It doesn’t help that we tend to send mixed messages that some lies are okay (tact, for example: telling Great-Aunt Gretchen that her gift of a hand-knitted tissue box cozy is just what we wanted). I mean, separating such “acceptable” lies from the rest are easy for us, because we’re grownups with years of experience. But for kids, it’s a new concept that’s bound to be a little confusing. Not only that, but they may see us telling little white lies to weasel out of things ourselves (admit it — you do it too!). And how can we expect them to be paragons of honesty if we’re actively demonstrating that it’s okay not to be?

It’s a relief to know that lying doesn’t mean our kids are terrible people, but it’s not exactly a behavior we want to encourage. So we’ve got to make it worth their while to be honest about things, which probably means restructuring the way we currently react to a lie.

So what should we parents do when we catch our kids in a lie?

Well, first, child expert Meghan Leahy recommends take a minute to check your emotions. And if you know that you’re child lied, don’t beat around the bush and ask them if they lied. Just get straight to the point.

Then, we have to separate the lie and the incident they’re lying about. They’re two different things, and we need to treat them accordingly. Address the issue at hand – a broken window, for example – independently from the “I don’t know how it got broken.” The lying can be addressed later, once the more pressing issue is taken care of. Plus, problems are never solved by a hot head. A lie isn’t a time-sensitive matter; it’ll still be there when tempers have cooled off a little.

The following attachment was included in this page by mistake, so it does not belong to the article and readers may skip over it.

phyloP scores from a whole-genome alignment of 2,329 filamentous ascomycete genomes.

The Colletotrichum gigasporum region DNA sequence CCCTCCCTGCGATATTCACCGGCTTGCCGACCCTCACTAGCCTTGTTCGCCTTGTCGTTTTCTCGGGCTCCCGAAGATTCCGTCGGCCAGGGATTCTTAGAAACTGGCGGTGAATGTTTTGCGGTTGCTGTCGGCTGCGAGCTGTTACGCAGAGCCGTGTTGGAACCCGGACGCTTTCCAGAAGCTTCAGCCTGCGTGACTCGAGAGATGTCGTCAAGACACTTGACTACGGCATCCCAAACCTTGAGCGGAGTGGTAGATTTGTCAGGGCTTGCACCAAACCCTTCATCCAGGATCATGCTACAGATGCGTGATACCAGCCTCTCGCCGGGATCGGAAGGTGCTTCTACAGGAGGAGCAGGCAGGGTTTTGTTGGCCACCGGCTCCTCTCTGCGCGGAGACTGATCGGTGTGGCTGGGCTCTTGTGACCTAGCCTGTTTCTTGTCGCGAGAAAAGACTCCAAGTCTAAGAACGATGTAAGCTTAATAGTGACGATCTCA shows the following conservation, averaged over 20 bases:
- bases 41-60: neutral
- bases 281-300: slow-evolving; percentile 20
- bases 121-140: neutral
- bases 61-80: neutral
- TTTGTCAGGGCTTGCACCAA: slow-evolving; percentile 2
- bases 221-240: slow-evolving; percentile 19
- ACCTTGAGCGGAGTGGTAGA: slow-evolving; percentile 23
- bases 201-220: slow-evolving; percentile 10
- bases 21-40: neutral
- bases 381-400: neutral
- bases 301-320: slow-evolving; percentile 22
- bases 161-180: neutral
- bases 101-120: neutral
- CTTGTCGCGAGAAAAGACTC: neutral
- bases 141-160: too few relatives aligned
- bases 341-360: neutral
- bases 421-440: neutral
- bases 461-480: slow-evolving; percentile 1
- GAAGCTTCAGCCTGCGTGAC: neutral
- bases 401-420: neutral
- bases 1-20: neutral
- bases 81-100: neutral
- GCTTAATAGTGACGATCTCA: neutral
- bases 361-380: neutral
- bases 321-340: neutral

Speaking of being mad: we’ve gotta remember not to say, “Tell the truth. I won’t be mad,” and then get mad anyway. What does that do? It shows our kids that honesty backfires, making them less likely to want to fess up in the future.

Honesty can be hard for anyone, especially when you know it can get you into hot water. So to encourage it, we can positively reinforce honesty and integrity whenever we get the chance: like when a cashier accidentally gives us too much change, we can give it back instead of making a beeline for the door and woo-hooing all the way through the parking lot.

For older kids who are defying parental rules (and then lying to cover it up) because they feel they’re unfair, we can let them know that we’re willing to listen to their concerns, and negotiate a middle ground. Trying to come to a compromise can not only help solve the problem, but show them that we’re willing to work with them if they’ll just be open and upfront about what’s bothering them. When being honest works in their favor, they’ll be a lot more inclined to make a habit of telling the truth.

Bottom line: lying is a natural and expected part of growing up, and nothing to stress too hard about. We don’t have juvenile delinquents, we have regular kids who are just learning how to problem-solve and trying not to disappoint us. We need to remind them that lying is unnecessary – that we still love them, even when they make mistakes.

But if that mistake includes skimping on oral hygiene, maybe it’s best to remind them from afar.